Dungeon Bowl Review Rulebook Inside

It’s not the most digestible of books, though. There’s a lot of information spread across its 104 pages, and whilst it’s broken down and signposted clearly, it’s still quite a hefty thing to have around.

It does, however, contain absolutely all the information you could possibly need in order to play a game of Dungeon Bowl. There are also tables in the back of the book to help you ensure you put together your college team legally by listing all the units available to each college and their respective costs.

Rules Reference Sheets

With that in mind, the Rules Reference Sheets are very useful to have. Taking the vast amount of information spread across the rulebook’s pages and distilling it down into its most basic form, the Cheat Sheets also take up far less room on or around your chosen gaming surface.

Dungeon Bowl Review Cheat Sheets

Still, there’s a lot of information in here, and you’re not likely to follow everything that’s written on them without first having a basic understanding of the rules of Dungeon Bowl. The Cheat Sheets come after the rulebook for players who understand the rules but just need a quick prompt, not before the rulebook for people who just can’t be bothered to read it.

Dungeon Bowl Review Cheat Sheets Inside

It is nonetheless a very useful and succinct thing to have at your side during a game. We need more things like this in all boxed games.

Dungeon Bowl Review – Wargear

There’s loads of stuff in the Dungeon Bowl box to make your experience playing the game as fun and immersive as possible.


The dugouts are, in essence, just tiles.

Dungeon Bowl Review Dugouts

The difference between the tiles that are used for the rest of the game and these dugout tiles is that these are where your miniatures are stored during the game should anything happen to them. Designed to look a little like college locker rooms, the art on the cards is both a little grim and rather amusing.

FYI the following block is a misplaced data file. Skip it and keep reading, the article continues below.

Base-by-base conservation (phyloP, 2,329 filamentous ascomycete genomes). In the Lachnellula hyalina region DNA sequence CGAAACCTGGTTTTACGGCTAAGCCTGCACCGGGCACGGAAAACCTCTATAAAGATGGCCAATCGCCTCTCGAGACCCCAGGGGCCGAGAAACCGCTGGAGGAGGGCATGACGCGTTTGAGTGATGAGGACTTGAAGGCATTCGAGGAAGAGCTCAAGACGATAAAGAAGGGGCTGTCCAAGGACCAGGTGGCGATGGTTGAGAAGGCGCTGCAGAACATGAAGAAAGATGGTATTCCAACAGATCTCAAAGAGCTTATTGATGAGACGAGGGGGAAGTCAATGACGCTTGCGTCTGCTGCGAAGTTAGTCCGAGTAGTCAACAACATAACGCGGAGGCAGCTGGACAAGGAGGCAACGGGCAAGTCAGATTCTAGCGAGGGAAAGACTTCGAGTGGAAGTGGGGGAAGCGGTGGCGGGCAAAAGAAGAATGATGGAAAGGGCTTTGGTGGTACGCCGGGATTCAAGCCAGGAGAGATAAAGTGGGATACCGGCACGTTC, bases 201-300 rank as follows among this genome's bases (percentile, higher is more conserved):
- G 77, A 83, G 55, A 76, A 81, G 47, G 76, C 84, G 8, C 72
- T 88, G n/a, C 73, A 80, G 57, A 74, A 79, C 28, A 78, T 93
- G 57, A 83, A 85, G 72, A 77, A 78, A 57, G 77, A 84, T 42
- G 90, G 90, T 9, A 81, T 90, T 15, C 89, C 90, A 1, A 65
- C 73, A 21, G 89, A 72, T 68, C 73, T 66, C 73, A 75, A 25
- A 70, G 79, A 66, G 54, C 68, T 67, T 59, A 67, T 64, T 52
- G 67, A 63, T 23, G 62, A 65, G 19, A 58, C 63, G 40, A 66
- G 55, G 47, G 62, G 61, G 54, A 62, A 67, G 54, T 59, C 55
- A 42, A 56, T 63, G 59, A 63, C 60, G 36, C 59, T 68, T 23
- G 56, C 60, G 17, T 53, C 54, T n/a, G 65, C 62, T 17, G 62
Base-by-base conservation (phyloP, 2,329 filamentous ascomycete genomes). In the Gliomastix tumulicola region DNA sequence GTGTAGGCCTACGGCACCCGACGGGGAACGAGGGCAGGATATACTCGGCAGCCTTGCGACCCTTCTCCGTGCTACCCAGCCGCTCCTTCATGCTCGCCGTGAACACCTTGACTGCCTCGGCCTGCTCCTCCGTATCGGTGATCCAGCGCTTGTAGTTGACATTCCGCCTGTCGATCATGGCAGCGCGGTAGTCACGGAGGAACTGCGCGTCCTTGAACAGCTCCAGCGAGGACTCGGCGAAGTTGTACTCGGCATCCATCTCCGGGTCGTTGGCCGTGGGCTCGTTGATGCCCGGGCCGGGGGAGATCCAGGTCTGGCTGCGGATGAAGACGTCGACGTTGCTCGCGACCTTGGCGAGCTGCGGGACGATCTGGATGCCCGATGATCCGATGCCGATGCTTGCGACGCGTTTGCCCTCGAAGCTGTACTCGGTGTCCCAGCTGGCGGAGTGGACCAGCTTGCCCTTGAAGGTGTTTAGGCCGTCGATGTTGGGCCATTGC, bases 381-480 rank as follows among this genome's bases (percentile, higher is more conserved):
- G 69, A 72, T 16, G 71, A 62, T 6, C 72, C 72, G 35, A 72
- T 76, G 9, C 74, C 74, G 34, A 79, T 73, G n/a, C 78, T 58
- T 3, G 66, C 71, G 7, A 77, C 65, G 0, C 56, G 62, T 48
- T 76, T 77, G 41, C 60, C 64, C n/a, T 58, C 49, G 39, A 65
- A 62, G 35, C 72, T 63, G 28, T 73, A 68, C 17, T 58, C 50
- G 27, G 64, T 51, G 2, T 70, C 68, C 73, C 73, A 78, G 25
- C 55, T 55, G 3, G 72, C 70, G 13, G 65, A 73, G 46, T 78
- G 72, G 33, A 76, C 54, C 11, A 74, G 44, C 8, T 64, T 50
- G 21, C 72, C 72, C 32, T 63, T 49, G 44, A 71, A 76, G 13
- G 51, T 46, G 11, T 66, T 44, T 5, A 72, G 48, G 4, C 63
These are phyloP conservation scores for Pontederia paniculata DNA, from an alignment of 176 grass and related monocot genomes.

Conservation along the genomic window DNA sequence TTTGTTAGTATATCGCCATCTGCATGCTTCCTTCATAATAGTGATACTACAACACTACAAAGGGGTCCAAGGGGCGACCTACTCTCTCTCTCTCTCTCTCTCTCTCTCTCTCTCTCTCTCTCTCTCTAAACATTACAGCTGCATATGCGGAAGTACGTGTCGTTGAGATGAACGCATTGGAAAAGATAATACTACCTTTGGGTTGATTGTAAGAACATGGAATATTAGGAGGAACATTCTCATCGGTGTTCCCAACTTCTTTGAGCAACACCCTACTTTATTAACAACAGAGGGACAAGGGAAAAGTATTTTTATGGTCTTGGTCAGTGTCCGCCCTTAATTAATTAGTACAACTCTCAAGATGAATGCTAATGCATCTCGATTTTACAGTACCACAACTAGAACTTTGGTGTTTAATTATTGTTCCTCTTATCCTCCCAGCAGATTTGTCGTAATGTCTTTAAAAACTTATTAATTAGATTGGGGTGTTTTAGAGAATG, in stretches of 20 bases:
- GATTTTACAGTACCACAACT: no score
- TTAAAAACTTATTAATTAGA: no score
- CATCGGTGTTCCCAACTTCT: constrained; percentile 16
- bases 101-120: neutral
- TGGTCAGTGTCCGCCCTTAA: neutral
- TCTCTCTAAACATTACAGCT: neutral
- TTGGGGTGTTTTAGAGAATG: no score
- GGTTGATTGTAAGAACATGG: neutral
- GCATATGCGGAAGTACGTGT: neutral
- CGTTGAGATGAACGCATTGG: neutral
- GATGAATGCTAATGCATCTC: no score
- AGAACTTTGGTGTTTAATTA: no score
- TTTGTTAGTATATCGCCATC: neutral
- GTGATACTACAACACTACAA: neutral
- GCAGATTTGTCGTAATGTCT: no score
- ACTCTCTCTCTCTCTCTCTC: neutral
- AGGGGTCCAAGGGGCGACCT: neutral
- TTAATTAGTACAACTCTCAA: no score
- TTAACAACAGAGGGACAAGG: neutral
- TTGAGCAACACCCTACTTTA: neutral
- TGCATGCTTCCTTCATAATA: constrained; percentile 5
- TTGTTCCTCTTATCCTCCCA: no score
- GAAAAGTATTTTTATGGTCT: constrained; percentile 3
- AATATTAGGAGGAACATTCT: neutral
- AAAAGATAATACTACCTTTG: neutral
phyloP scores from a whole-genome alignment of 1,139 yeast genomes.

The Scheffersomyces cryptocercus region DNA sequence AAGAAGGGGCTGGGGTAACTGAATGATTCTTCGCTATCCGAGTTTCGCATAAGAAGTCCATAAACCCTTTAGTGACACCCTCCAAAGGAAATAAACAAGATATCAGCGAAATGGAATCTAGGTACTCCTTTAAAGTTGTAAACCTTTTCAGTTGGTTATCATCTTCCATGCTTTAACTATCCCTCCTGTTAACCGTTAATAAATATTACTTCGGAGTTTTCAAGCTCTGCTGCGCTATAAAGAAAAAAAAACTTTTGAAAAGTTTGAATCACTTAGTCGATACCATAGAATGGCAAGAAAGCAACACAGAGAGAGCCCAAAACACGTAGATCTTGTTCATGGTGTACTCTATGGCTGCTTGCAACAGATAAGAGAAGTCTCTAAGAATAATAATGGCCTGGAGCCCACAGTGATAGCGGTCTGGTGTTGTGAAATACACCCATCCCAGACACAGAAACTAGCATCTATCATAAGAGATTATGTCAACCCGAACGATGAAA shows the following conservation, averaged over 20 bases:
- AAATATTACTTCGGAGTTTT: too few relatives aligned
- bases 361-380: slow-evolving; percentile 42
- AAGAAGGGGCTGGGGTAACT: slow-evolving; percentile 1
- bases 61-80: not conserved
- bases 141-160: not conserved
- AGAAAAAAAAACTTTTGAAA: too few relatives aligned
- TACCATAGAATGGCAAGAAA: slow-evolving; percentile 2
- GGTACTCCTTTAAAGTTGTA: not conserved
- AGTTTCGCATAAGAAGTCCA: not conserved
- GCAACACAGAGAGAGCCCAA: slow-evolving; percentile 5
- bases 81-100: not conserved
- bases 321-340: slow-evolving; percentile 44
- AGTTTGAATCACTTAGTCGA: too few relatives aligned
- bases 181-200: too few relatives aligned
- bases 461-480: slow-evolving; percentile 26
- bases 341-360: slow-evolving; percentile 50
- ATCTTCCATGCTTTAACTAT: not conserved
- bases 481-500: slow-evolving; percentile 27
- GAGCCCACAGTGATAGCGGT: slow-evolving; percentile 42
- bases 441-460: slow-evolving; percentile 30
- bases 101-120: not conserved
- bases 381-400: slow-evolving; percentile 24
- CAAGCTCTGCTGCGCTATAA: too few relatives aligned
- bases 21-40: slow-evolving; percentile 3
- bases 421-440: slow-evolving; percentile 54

They’re quite fun and clever little inclusions. Instead of just taking your figures off the board and assigning them all a token or counter, why not up the immersion by having an actual pitch-side space for them to sit around in?

Dungeon Tiles and Door Tokens

Much like the Dugouts before them, the Dungeon Tiles are covered in detailed, quirky and amusing artwork. Depitcing traditional dungeon-esque spaces one may expect to see in any piece of artwork associated with a TTRPG from the late 80s, the somewhat tongue-in-cheek designs will help players stay immersed in their game.

Dungeon Bowl Review Tiles

The Door Tokens are the avalanche of thin, rectangular shapes at the bottom-middle of the image above. These work exactly as one may expect in Dungeon Bowl: they each represent a doorway through which players can choose to pass.

The tokens are made of good, solid card and the artwork on each is of a high-quality. There’s nothing to be sniffed at here.


The more and more boxed games I review, the more and more I come to feel that the dice included in a set – or, perhaps not included in a set – can be used as a litmus test for the amount of care and attention that has gone into the overall product.

Oftentimes, I feel that products that have just had a plain run-of-the-mill packet of white dice with black spots on are symptomatic of a box that maybe hasn’t had quite the same level of care and attention invested in its creation as a box with, say, some fun, quirky, thematic dice in it.

The dice in the Dungeon Bowl set are a good indicator of the latter.

Dungeon Bowl Review Dice

Printed in the colours of the two colleges in the box – Fire and Shadow – these translucent coloured dice are stamped with specific iconography and numerals that are very Blood/Dungeon Bowl in theme and design. Whilst they aren’t exactly the most exciting dice ever, they nonetheless help add a sense of completion and professionalism to the release.